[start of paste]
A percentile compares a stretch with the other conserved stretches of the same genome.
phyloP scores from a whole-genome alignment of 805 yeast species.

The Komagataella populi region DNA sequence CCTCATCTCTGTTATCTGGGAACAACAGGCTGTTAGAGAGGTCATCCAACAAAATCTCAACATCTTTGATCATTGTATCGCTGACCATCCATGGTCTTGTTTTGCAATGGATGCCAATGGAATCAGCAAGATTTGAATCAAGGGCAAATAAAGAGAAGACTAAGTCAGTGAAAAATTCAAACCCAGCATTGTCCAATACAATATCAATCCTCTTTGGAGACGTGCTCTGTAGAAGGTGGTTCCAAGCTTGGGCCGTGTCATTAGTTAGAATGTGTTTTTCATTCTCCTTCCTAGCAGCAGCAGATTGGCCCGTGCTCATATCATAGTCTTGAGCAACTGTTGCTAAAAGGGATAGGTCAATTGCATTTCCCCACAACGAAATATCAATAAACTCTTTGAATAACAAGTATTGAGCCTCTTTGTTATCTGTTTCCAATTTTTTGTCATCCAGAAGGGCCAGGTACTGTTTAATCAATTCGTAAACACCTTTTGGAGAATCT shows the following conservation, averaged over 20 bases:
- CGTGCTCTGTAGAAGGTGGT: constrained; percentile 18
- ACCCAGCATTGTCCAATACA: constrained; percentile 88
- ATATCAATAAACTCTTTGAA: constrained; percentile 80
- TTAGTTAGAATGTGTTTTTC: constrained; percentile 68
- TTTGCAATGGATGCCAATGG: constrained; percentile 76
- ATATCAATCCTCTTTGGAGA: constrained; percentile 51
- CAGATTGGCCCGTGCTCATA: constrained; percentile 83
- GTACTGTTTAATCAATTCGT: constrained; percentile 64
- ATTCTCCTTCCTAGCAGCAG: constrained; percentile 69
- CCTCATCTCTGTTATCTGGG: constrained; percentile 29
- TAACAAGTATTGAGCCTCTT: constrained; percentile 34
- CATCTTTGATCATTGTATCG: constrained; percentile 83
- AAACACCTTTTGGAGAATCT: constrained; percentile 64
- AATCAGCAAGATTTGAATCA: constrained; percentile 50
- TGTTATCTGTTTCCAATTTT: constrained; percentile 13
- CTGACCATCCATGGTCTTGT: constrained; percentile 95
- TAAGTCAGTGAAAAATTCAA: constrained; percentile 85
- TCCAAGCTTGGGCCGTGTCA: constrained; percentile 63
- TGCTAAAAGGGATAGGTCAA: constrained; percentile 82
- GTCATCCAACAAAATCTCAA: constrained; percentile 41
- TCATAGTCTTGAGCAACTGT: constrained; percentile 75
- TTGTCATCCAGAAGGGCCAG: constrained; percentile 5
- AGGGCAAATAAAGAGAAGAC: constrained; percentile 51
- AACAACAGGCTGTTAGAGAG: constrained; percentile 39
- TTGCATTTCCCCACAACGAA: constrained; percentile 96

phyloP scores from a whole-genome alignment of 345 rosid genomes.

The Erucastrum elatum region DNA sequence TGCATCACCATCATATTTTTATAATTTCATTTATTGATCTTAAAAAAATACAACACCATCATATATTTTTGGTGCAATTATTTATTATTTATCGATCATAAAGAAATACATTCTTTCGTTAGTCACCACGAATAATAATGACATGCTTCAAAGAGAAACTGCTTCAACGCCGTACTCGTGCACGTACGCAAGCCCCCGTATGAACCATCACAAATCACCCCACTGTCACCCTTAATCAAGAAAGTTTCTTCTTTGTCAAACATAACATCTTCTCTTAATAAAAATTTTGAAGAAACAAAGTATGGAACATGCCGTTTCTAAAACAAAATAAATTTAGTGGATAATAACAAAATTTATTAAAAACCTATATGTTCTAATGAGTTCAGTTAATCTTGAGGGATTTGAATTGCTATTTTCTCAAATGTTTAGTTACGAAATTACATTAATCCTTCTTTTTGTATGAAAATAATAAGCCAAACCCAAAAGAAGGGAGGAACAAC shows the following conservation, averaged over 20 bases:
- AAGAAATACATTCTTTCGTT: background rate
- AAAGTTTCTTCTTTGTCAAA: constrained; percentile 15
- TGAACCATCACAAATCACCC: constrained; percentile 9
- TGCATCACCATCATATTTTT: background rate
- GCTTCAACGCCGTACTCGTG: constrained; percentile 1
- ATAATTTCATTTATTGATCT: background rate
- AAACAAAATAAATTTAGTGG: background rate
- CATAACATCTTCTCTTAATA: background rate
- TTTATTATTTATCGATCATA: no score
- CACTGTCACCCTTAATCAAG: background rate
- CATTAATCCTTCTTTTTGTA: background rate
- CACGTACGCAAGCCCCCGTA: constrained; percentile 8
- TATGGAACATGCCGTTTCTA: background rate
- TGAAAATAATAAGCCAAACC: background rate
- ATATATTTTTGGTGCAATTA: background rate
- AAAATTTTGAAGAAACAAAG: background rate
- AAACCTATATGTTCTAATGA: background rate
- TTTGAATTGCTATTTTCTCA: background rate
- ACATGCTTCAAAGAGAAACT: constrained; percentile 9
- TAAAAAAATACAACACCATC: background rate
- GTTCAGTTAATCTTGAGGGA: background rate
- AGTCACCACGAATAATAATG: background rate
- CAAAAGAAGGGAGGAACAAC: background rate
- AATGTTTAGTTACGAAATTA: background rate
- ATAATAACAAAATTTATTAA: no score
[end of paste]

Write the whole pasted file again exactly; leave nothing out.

A percentile compares a stretch with the other conserved stretches of the same genome.
phyloP scores from a whole-genome alignment of 805 yeast species.

The Komagataella populi region DNA sequence CCTCATCTCTGTTATCTGGGAACAACAGGCTGTTAGAGAGGTCATCCAACAAAATCTCAACATCTTTGATCATTGTATCGCTGACCATCCATGGTCTTGTTTTGCAATGGATGCCAATGGAATCAGCAAGATTTGAATCAAGGGCAAATAAAGAGAAGACTAAGTCAGTGAAAAATTCAAACCCAGCATTGTCCAATACAATATCAATCCTCTTTGGAGACGTGCTCTGTAGAAGGTGGTTCCAAGCTTGGGCCGTGTCATTAGTTAGAATGTGTTTTTCATTCTCCTTCCTAGCAGCAGCAGATTGGCCCGTGCTCATATCATAGTCTTGAGCAACTGTTGCTAAAAGGGATAGGTCAATTGCATTTCCCCACAACGAAATATCAATAAACTCTTTGAATAACAAGTATTGAGCCTCTTTGTTATCTGTTTCCAATTTTTTGTCATCCAGAAGGGCCAGGTACTGTTTAATCAATTCGTAAACACCTTTTGGAGAATCT shows the following conservation, averaged over 20 bases:
- CGTGCTCTGTAGAAGGTGGT: constrained; percentile 18
- ACCCAGCATTGTCCAATACA: constrained; percentile 88
- ATATCAATAAACTCTTTGAA: constrained; percentile 80
- TTAGTTAGAATGTGTTTTTC: constrained; percentile 68
- TTTGCAATGGATGCCAATGG: constrained; percentile 76
- ATATCAATCCTCTTTGGAGA: constrained; percentile 51
- CAGATTGGCCCGTGCTCATA: constrained; percentile 83
- GTACTGTTTAATCAATTCGT: constrained; percentile 64
- ATTCTCCTTCCTAGCAGCAG: constrained; percentile 69
- CCTCATCTCTGTTATCTGGG: constrained; percentile 29
- TAACAAGTATTGAGCCTCTT: constrained; percentile 34
- CATCTTTGATCATTGTATCG: constrained; percentile 83
- AAACACCTTTTGGAGAATCT: constrained; percentile 64
- AATCAGCAAGATTTGAATCA: constrained; percentile 50
- TGTTATCTGTTTCCAATTTT: constrained; percentile 13
- CTGACCATCCATGGTCTTGT: constrained; percentile 95
- TAAGTCAGTGAAAAATTCAA: constrained; percentile 85
- TCCAAGCTTGGGCCGTGTCA: constrained; percentile 63
- TGCTAAAAGGGATAGGTCAA: constrained; percentile 82
- GTCATCCAACAAAATCTCAA: constrained; percentile 41
- TCATAGTCTTGAGCAACTGT: constrained; percentile 75
- TTGTCATCCAGAAGGGCCAG: constrained; percentile 5
- AGGGCAAATAAAGAGAAGAC: constrained; percentile 51
- AACAACAGGCTGTTAGAGAG: constrained; percentile 39
- TTGCATTTCCCCACAACGAA: constrained; percentile 96

phyloP scores from a whole-genome alignment of 345 rosid genomes.

The Erucastrum elatum region DNA sequence TGCATCACCATCATATTTTTATAATTTCATTTATTGATCTTAAAAAAATACAACACCATCATATATTTTTGGTGCAATTATTTATTATTTATCGATCATAAAGAAATACATTCTTTCGTTAGTCACCACGAATAATAATGACATGCTTCAAAGAGAAACTGCTTCAACGCCGTACTCGTGCACGTACGCAAGCCCCCGTATGAACCATCACAAATCACCCCACTGTCACCCTTAATCAAGAAAGTTTCTTCTTTGTCAAACATAACATCTTCTCTTAATAAAAATTTTGAAGAAACAAAGTATGGAACATGCCGTTTCTAAAACAAAATAAATTTAGTGGATAATAACAAAATTTATTAAAAACCTATATGTTCTAATGAGTTCAGTTAATCTTGAGGGATTTGAATTGCTATTTTCTCAAATGTTTAGTTACGAAATTACATTAATCCTTCTTTTTGTATGAAAATAATAAGCCAAACCCAAAAGAAGGGAGGAACAAC shows the following conservation, averaged over 20 bases:
- AAGAAATACATTCTTTCGTT: background rate
- AAAGTTTCTTCTTTGTCAAA: constrained; percentile 15
- TGAACCATCACAAATCACCC: constrained; percentile 9
- TGCATCACCATCATATTTTT: background rate
- GCTTCAACGCCGTACTCGTG: constrained; percentile 1
- ATAATTTCATTTATTGATCT: background rate
- AAACAAAATAAATTTAGTGG: background rate
- CATAACATCTTCTCTTAATA: background rate
- TTTATTATTTATCGATCATA: no score
- CACTGTCACCCTTAATCAAG: background rate
- CATTAATCCTTCTTTTTGTA: background rate
- CACGTACGCAAGCCCCCGTA: constrained; percentile 8
- TATGGAACATGCCGTTTCTA: background rate
- TGAAAATAATAAGCCAAACC: background rate
- ATATATTTTTGGTGCAATTA: background rate
- AAAATTTTGAAGAAACAAAG: background rate
- AAACCTATATGTTCTAATGA: background rate
- TTTGAATTGCTATTTTCTCA: background rate
- ACATGCTTCAAAGAGAAACT: constrained; percentile 9
- TAAAAAAATACAACACCATC: background rate
- GTTCAGTTAATCTTGAGGGA: background rate
- AGTCACCACGAATAATAATG: background rate
- CAAAAGAAGGGAGGAACAAC: background rate
- AATGTTTAGTTACGAAATTA: background rate
- ATAATAACAAAATTTATTAA: no score